The B final went to German Theresa Michalak, who has been training with the Florida Gators in Gainesville. Michalak is a high-profile signee with the Gators, and though her current eligibility is still uncertain, her 1:11.84 (only a second or so off her best) had to be a good sign for Florida coach Gregg Troy, whether she starts competing with the Gators this post-season or further down the road.

Men’s 100 Breast

The men’s breaststroke was one of the tightest races of the night. Mike Alexandrov and Brazil’s Felipe Lima went shoulder-to-shoulder the entire way, with the race coming down to who could time their finish better. Both seemed to come into the wall just a bit oddly – Alexandrov elected to take one short stroke into the finish while Lima lengthened out his glide instead of taking another stroke. It was Alexandrov’s quickness that won out as he touched the wall first in 1:01.71 to Lima’s 1:01.85.

Tennessee post-grad Brad Craig pulled another half second off his prelims time to take the final money-earning spot in 1:02.68. He had to fight off Alexandrov’s Trojan teammate Azad Al-Barazi for the spot though; Al-Barazi was 1:02.85.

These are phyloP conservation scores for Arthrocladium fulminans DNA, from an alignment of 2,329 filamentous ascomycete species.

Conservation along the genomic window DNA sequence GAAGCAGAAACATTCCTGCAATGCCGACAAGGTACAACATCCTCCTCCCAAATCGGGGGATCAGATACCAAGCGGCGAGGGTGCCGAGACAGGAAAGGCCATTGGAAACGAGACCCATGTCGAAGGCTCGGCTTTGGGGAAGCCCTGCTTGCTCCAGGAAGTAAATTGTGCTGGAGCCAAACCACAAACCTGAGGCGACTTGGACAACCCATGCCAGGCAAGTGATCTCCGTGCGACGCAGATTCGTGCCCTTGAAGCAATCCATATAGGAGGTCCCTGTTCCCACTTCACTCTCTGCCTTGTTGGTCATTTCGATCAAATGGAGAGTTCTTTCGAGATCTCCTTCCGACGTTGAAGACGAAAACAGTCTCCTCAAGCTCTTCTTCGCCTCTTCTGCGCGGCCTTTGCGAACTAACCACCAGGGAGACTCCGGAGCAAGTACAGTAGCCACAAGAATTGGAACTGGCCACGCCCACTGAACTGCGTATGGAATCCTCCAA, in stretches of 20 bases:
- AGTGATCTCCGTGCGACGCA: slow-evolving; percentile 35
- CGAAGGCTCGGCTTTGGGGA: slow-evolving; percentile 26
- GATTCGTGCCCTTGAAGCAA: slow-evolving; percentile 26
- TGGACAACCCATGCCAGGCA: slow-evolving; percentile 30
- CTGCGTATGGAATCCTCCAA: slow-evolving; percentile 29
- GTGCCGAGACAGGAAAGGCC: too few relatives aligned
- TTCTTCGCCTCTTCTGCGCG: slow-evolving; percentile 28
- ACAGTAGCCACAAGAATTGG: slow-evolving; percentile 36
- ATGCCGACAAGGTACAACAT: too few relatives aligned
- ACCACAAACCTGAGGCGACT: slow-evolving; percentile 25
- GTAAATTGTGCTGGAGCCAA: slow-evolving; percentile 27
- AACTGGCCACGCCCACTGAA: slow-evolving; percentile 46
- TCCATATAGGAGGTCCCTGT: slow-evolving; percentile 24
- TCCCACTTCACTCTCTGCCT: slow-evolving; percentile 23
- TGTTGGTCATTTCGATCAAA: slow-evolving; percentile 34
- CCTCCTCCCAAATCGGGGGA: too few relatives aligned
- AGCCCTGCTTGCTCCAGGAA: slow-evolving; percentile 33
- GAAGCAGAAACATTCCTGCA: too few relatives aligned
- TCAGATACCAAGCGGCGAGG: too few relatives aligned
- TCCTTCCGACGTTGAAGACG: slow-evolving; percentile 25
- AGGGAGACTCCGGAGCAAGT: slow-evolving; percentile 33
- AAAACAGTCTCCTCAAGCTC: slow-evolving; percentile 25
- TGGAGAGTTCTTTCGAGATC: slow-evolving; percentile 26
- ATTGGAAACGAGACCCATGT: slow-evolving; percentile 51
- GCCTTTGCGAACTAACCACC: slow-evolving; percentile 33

The B heat went to Melquides Alvarez Caraballo of Spain in 1:03.74. That nipped Canadian Andrew Poznikoff by two tenths. After them was former Louisville Cardinal Carlos Almeida and 14-year-old pro Michael Andrew, who went 1:04.47, a little more than a half-second off his own NAG record.

Women’s 100 Fly

Canadian Katerine Savard continued her domination from the prelims, finished as the only butterflyer under 59 for the second time today. Savard went 58.50, a few tenths faster than her dominant prelims effort, to take the win. Fellow Canadian Audrey Lacroix took second in 59.27, moving up to pass American Olympian Claire Donahue, who took third in 59.60.